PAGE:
The violence began when supporters of Hezbollah and the other main Shiite faction, Amal, attacked protesters who had blocked a main Beirut thoroughfare known as the Ring Road — a move the protesters said was aimed at exerting pressure on politicians to form a new government after Prime Minister Saad Hariri offered his resignation Oct. 29.
Carrying clubs and metal rods, the Hezbollah followers arrived on scooters, chanting pro-Hezbollah slogans. They beat up several protesters. Both sides chanted insults, then threw stones at each other for hours.
Security forces stood between them but did little to stop the fighting. Finally, after several hours, they fired tear gas at both sides to disperse them. The road was eventually opened before daybreak Monday.
By that time, protesters' tents were destroyed in areas close to the Ring Road. The windshields of cars parked near Riad Solh Square and Martyrs Square — the central hubs of the protests — were smashed as were the windows of some shops.
The nationwide protests have so far been overwhelmingly peaceful since they started Oct. 17.
Politicians have failed to agree on a new Cabinet since Hariri's government resigned Oct. 29. Hezbollah and Amal insist Hariri form a new government made up of technocrats and politicians, but Hariri — echoing protester demands — says it must be made up only of experts who would focus on Lebanon's economic crisis.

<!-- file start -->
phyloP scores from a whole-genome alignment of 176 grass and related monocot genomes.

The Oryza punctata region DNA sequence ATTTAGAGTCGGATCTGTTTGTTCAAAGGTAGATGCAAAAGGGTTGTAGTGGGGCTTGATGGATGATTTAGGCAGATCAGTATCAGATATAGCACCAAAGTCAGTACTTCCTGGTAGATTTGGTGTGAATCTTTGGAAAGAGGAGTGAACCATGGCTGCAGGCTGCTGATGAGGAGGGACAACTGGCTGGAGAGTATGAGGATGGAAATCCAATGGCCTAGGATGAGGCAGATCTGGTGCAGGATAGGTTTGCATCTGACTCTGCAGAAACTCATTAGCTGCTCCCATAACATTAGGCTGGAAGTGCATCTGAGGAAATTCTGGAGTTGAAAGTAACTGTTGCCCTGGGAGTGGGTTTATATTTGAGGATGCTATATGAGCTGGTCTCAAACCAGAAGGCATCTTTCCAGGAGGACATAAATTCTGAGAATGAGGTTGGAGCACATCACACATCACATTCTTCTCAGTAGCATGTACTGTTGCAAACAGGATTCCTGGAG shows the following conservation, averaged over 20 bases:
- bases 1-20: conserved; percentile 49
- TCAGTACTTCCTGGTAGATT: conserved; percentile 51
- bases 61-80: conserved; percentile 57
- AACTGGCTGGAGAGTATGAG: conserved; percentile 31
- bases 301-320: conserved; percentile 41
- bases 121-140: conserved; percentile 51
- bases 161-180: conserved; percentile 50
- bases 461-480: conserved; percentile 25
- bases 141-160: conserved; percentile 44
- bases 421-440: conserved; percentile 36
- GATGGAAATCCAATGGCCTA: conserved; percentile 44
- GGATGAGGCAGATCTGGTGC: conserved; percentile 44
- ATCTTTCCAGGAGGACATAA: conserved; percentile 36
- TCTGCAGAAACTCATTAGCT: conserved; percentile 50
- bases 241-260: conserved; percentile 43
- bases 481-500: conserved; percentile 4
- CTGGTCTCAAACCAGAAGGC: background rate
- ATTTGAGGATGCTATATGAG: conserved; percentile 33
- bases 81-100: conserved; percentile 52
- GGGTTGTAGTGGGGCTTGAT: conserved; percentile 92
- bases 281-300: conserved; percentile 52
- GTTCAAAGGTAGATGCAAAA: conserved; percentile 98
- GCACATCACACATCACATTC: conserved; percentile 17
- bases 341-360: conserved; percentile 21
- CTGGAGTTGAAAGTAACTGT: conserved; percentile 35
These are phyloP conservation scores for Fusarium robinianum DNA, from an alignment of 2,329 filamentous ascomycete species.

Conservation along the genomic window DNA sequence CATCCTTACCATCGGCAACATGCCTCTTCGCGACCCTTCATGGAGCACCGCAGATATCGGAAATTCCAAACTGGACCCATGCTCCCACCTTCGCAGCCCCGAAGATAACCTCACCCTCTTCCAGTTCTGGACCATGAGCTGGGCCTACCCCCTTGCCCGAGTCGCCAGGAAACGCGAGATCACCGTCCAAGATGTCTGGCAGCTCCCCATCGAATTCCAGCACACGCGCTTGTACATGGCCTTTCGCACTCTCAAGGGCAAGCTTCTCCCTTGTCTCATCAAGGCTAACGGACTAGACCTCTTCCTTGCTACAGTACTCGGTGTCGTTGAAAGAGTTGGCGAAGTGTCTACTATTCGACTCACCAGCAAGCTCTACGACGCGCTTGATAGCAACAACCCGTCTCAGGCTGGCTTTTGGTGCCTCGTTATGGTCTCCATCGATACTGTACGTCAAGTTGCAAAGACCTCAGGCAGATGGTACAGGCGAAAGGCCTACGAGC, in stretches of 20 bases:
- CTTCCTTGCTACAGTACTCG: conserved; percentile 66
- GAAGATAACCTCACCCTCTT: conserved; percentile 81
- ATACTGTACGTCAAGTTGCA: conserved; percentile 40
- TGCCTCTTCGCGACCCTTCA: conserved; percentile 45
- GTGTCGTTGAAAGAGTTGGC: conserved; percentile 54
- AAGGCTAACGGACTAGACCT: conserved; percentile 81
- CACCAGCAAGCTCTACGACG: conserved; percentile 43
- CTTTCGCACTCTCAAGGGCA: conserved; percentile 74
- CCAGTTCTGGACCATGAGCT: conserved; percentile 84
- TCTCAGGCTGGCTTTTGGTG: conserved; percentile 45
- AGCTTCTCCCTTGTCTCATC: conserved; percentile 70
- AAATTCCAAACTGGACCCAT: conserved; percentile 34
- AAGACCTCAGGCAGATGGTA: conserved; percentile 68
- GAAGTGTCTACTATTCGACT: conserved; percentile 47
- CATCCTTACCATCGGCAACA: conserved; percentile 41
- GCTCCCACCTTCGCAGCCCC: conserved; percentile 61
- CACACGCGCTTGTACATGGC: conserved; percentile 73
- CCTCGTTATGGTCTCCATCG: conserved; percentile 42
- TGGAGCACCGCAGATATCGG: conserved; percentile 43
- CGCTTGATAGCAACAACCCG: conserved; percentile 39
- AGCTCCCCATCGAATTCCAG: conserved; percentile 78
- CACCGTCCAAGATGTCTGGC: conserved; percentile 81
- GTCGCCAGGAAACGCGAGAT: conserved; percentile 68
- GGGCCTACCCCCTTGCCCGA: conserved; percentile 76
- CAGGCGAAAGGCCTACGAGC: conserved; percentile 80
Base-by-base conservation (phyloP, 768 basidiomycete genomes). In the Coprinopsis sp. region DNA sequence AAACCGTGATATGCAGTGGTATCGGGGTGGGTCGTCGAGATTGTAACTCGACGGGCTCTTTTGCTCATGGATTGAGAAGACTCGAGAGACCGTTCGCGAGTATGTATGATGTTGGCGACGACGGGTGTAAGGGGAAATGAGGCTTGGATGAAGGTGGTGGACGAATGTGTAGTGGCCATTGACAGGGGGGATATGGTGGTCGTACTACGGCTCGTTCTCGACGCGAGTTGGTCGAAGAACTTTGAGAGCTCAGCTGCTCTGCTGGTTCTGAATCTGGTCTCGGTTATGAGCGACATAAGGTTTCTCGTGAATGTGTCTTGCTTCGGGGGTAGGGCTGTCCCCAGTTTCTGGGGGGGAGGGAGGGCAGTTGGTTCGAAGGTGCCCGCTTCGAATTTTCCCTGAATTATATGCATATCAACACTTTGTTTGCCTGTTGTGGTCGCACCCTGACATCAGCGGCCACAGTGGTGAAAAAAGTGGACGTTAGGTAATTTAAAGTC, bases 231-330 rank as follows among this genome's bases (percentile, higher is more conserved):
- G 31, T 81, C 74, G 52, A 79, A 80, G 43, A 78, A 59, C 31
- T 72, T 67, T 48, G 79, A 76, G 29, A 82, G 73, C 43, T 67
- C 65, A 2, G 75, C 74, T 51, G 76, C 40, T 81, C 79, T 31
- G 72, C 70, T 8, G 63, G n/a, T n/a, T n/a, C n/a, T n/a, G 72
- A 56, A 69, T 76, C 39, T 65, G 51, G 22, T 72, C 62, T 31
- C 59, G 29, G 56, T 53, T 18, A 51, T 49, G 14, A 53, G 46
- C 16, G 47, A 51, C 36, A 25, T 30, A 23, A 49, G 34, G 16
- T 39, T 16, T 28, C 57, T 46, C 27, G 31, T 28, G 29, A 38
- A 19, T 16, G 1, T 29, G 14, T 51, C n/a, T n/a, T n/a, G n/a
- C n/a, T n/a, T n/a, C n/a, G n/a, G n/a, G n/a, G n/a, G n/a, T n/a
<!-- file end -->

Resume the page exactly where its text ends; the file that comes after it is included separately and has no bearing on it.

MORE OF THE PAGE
As the deadlock drags on, tempers are rising.
"The situation is moving toward a dangerous phase because after 40 days of protests, people are beginning to get tired and frustrated and might resort to actions that are out of control," Kiwan said.
One person has been killed by security forces during the protests, while six have died in incidents related to the demonstrations. In the latest, a man and his sister-in-law burned to death Monday after their car hit a metal barricade erected by protesters on a highway linking Beirut with the country's south.
Hezbollah issued a blistering statement Monday condemning the road closure, painting the protests as a danger to the country. It called the deaths the result of "a militia attack carried out by groups of bandits who practice the ugliest methods of humiliation and terrorism against people."